Local radio is king, the mid-morning talk show in particular, where 89% of presenters are male, but the listenership is made up of more females than males.
In Ireland, radio holds tremendous influence and power — 3.19m people over the age of 15 tune in for almost four hours every weekday, according to the latest JNLR/Ipsos MRBI report.
While national radio is popular across the country, we actually tune in more to our local and regional stations.
National radio has 46.9% share of all minutes listened to in the country, while local and regional radio holds the majority share with 53.1%.
In Cork, 96 FM has the biggest market share (22.6%) of any radio station in the country, including RTÉ Radio One (17%).
So, with more people tuning into local and regional radio in Ireland, what are they listening to most often?
Radio listening in Ireland peaks in the mid-morning, with the peak quarter-hour being 9 to 9.15am.
Separate to that quarter-hour, the local stations combined have their highest reach between 9am and 11am on a weekday, reaching 22.3% of the adults in their franchise area.
Therefore, 9am to 11am on local and regional radio make up the “hours of power” on the Irish airwaves.
And it’s not just idle chit-chat or easy-listening music that is being churned out, it’s news coverage, hard-hitting political interviews, and current affairs. It’s often a station’s “flagship” show.
It’s during these “hours of power” where the first draft of public policy is formed.
However, on local and regional stations, the majority of these shows are anchored by male voices, to the tune of 89%.
The absence of women’s voices in public debate is not uncommon.
In 2015, the most recent data available, the National Women’s Council’s ‘Hearing Women’s Voices?’ study found that women continued to be under-represented across news and current affairs on all the Irish radio stations that were monitored.
The overall figure was 72% for men and 28% for women — and that wasn’t just for presenters; it was for contributors and experts too.
A much more recent report, on the gender balance of Irish artists played on Irish radio, also showed a huge disparity.
The Why Not Her campaign — led by leading gender and diversity equality advocate in the music industry Linda Coogan-Byrne — compiled data from June to December 2020 on the top 20 most-played songs by Irish artists on radio stations across the country. It found that 85% of artists in the top-100 airplay charts across all stations were male.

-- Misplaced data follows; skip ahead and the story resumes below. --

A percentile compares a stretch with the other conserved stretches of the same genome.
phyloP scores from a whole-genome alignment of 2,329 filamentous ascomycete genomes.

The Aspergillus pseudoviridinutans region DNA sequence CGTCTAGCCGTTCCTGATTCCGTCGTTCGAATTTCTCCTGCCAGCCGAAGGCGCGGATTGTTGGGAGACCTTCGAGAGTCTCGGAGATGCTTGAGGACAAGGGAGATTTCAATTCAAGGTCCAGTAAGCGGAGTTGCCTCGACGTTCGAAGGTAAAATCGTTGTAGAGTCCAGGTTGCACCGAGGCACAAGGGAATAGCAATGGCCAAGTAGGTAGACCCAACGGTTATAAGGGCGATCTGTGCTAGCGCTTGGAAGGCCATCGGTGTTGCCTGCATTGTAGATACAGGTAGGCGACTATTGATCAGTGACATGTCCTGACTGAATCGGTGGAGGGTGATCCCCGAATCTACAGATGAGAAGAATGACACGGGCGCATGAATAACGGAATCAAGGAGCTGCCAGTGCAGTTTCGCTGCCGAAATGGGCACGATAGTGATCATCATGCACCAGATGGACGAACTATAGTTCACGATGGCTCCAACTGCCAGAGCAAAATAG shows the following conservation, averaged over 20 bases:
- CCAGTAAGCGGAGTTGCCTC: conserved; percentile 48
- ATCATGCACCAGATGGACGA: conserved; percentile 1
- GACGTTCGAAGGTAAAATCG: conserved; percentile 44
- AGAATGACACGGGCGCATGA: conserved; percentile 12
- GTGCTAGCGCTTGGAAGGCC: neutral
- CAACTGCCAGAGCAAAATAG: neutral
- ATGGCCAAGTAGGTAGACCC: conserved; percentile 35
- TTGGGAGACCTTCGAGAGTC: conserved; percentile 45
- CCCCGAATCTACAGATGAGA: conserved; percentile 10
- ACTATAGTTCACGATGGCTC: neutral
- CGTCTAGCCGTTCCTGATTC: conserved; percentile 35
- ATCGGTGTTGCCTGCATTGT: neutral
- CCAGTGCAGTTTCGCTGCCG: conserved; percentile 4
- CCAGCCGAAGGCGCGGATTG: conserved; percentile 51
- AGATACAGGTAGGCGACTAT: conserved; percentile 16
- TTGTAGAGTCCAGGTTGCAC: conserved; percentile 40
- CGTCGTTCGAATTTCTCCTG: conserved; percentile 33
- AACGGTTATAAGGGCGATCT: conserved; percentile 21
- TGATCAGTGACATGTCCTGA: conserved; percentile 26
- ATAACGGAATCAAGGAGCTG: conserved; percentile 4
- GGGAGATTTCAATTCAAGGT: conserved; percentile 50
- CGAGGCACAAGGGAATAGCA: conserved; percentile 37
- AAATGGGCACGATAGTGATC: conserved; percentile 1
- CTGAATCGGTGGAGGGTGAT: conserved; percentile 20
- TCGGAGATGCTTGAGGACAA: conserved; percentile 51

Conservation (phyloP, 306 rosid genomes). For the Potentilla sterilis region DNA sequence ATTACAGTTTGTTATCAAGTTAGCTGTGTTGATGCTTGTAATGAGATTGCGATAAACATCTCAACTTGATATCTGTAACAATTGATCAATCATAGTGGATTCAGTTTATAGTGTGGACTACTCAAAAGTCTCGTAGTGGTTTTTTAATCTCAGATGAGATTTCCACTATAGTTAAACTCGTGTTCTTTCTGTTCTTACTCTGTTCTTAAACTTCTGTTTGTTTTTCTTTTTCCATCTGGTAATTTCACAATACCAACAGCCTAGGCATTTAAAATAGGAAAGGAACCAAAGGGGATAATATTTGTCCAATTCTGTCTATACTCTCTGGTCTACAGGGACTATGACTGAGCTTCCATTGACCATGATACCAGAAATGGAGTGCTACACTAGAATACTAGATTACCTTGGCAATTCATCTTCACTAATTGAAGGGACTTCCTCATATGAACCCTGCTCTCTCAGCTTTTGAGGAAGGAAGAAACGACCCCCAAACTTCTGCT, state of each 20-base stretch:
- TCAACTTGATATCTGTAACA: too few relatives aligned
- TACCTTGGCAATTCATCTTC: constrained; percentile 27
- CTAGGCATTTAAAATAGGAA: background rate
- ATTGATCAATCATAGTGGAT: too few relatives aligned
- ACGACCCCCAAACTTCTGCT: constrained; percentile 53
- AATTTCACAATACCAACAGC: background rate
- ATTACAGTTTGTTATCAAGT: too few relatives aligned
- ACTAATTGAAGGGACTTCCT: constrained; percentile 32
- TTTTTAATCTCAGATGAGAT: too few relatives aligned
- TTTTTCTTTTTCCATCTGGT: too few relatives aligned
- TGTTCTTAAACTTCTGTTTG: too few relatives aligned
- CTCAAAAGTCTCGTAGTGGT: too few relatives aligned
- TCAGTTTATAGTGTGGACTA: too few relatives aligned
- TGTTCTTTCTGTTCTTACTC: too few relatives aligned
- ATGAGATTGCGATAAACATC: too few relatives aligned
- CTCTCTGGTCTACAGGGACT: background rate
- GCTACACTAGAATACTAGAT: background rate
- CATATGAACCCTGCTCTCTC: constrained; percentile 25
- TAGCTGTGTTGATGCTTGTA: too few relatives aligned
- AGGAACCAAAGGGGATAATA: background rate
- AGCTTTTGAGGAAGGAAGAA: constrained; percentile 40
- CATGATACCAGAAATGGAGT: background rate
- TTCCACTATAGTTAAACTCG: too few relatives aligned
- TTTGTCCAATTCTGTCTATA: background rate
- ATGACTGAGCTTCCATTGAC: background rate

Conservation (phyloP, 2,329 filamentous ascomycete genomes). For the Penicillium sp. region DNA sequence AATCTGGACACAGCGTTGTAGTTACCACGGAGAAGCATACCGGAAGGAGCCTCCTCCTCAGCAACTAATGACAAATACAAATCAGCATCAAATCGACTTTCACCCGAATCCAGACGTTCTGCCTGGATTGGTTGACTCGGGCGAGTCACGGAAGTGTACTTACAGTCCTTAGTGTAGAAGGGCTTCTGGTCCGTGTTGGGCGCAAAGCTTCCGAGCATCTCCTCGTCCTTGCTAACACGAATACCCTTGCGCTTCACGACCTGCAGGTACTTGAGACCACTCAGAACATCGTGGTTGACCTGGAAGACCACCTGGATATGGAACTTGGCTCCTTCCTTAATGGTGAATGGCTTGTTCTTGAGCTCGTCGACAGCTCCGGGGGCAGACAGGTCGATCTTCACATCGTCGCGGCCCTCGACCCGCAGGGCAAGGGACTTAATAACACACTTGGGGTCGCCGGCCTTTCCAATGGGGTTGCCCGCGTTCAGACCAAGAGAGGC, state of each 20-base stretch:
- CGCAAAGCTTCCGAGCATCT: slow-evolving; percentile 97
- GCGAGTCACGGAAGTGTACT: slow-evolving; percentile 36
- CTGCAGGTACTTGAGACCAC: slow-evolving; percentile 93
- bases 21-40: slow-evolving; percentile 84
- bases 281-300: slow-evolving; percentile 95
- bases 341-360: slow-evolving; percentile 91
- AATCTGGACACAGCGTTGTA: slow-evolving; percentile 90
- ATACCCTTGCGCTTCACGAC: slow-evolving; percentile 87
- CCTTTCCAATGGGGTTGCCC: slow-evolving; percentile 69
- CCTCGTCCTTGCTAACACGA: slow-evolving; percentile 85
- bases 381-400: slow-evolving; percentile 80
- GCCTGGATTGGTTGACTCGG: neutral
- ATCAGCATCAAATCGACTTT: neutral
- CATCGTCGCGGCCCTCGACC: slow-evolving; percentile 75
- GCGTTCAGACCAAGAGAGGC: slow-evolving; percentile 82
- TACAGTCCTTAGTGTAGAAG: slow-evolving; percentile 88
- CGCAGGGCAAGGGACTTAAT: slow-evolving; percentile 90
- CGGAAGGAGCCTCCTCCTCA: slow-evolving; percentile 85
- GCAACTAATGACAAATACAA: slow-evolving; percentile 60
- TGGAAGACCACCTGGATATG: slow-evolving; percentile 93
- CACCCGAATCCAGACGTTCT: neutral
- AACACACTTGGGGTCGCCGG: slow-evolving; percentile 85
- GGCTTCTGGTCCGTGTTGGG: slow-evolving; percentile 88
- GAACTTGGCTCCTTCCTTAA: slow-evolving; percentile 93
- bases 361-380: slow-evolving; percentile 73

But why does it matter? Can’t men speak for women, represent their perspectives, and highlight their problems?
A new report by the Bill and Melinda Gates Foundation about media coverage of the pandemic, coupled with the current erosion of women’s rights globally as a result of the pandemic, shows why everyone needs to be represented.
The Gates Foundation study sampled 2,100 quotes from 80 publications across six countries. It showed that men were quoted nearly three times more frequently in the news about Covid-19 than women in the UK, nearly four times more frequently in Kenya, more than four times more frequently in the US, nearly five times more frequently in South Africa and Nigeria, and five times more frequently in India.
With the voices of women missing from the public debate, other data shows that women are bearing the brunt of the pandemic.
New data from the UN shows a 9.1% increase in the poverty rate for women because of the pandemic, while in America there were 2.2m less women in the workforce in October 2020, compared with October 2019, because of their inability to manage paid work and childcare.
Back in Ireland, these “hours of power” on local and regional radio actually reach more female listeners than male, despite being 89% anchored by male voices.
In Cork, C103 had a weekly audience reach of 25% among women, the same reach as among men, based on the measure of listening within the past week — a key metric collected for the JNLR/Ipsos MRBI report. Both 96 FM and Red FM reached more females in that same past week than males, with 96FM having a reach of 44% among women and 41% among men, and Red FM with 45% among women versus 37% among men.
Across the board, when you look at the most-listened-to 15-minute blocks daily on Irish radio, they are during the mid-morning shows, generally the current affairs show on local radio. Typically more females are reached than males during these times — with between a 1 and 9 percentage point difference.
On South East Radio, for example, its listenership peaks at 10-10.14am on a weekday, with 6% more females than males being reached at that time.